Alisha Costanzo holds an MFA in Creative Writing as well as a BA in Communication Studies and a BA in English (writing). She spent three years as a line editor for Sapphire Blue Publishing and is a college professor and published author.
NTK: What got you into horror and how old were you?
AC: My first Goosebumps book when I was eight. After that, I claimed a corner of the living room with a small bookshelf and a purple bean bag chair where I read my ever-expanding collection of horror books.
NTK: What’s your favorite horror movie?
AC: Don’t laugh, but it’s Scream. The satire did me in, and the music, and Matthew Lillard. I’ve seen that movie more than three hundred times now…
NTK: What’s your favorite horror TV show?
AC: Tales of the Crypt. I used to watch it when I was seven or eight, and one episode had a man faking his death on an autopsy table. Then, he died for real, and the punch line was that feeling was the last thing to go as he got cut into. I loved that ending so much. I have a habit of loving really messed-up endings to stories.
NTK: What’s your favorite horror novel?
AC: I have a hard time with this one. A lot of what I read mixes genres, but I’m going to go with Season of Passage by Christopher Pike. It mixes mythology, science fiction, and horror into a beautifully dark story with a wonderfully horrific ending.
NTK: Who is your favorite horror author?
AC: Another difficult one. My all-time favorites are Christopher Pike, of course, R.L. Stine, Ray Bradbury, Margaret Atwood, and Flannery O’Connor. The first two shaped my reading and writing when I was young. The last three haunt me, nearly daily, from my MFA work. They wrote formative stories for my education, and they showed me that darkness and horror can be celebrated by everyone.
NTK: What inspired you to create the anthology, On Time? How did it come about?
AC: My business partner, Anthony, had the idea during a brainstorm. We have a list that we keep of anthology ideas, and we both had stories brewing for the time theme. That’s how we knew it was time. No pun intended.
NTK: What do you look for in a story? How did the stories in On Time make the cut?
AC: Voice, action, and imagery. I want to be grabbed on the first page by a character. Since we get hundreds of submissions, it’s hard to justify reading past page one or two if I’m not feeling it. One way this happens is if there’s potential–in the writing and the story. A hint at a twist or interesting perspective will keep me going, too, when the writing isn’t fully polished. Oh, and concrete details. Those are always helpful!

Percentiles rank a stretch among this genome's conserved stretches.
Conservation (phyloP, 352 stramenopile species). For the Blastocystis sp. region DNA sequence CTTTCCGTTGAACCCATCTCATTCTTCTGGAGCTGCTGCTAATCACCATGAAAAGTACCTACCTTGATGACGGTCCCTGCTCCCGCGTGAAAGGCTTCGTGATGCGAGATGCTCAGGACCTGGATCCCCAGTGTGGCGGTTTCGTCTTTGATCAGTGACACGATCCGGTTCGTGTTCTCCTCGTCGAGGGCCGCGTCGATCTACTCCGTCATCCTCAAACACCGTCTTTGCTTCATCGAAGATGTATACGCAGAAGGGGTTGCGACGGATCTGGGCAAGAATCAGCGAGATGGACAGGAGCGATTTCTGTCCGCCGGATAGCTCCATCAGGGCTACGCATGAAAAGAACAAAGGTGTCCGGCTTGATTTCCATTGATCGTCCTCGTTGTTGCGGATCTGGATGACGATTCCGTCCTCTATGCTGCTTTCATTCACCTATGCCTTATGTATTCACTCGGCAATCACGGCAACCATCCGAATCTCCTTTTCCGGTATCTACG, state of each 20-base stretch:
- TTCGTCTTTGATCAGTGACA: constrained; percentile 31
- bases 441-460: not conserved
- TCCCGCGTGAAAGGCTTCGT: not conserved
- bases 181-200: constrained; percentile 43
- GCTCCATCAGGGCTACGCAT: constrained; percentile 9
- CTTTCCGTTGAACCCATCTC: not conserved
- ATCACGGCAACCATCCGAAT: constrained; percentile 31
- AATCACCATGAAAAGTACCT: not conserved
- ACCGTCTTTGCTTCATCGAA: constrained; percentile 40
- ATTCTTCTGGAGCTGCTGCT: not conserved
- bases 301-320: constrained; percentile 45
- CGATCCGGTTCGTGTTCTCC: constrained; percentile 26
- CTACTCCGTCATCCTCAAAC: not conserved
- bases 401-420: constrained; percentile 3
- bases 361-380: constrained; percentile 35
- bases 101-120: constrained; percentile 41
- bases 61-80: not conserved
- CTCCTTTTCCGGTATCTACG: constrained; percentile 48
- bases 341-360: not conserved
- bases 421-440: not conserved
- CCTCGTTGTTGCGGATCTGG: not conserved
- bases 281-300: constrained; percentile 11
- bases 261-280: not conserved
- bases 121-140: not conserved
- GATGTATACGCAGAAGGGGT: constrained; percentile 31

NTK: What was it like working with over 70 authors?
AC: Crazy. It was crazy. We’ve done it several times now, and the process always improves and evolves. This one had a bit more stress, but all of our authors stuck together and were so supportive of each other and the project, and thankfully, everyone was understanding about delays. Most of our writers have day jobs, and so many were teachers and nurses and worked in high-stress jobs during the pandemic. They made me really proud of our community. My absolute favorite part was, and always is, reading the interviews and guest posts because I get to learn so much about our authors and their stories throughout it.
NTK: What’s your best piece of advice for the anthology editor?
AC: One of the hardest balancing acts I have as an editor is cultivating a stylistic preference without imposing my voice on an author. I do my best to make suggestions amongst a few steadfast rules, aka I pick my battles. Writing is personal, so I like to keep that in mind while trying to be honest and pushing my authors.
Also, I want to remind editors in the middle of the process how rewarding it is.
NTK: What does the future hold for you and Transmundane Press? What new books are in the works?
AC: We have a new anthology we’re planning to finish up our elemental series. It focuses on earth, and we’re pretty excited to collect some excellent stories for the final piece. After that, we’re thinking of making a hardback set out of the four (Underwater, On Fire, In the Air, and the earth-themed anthology).
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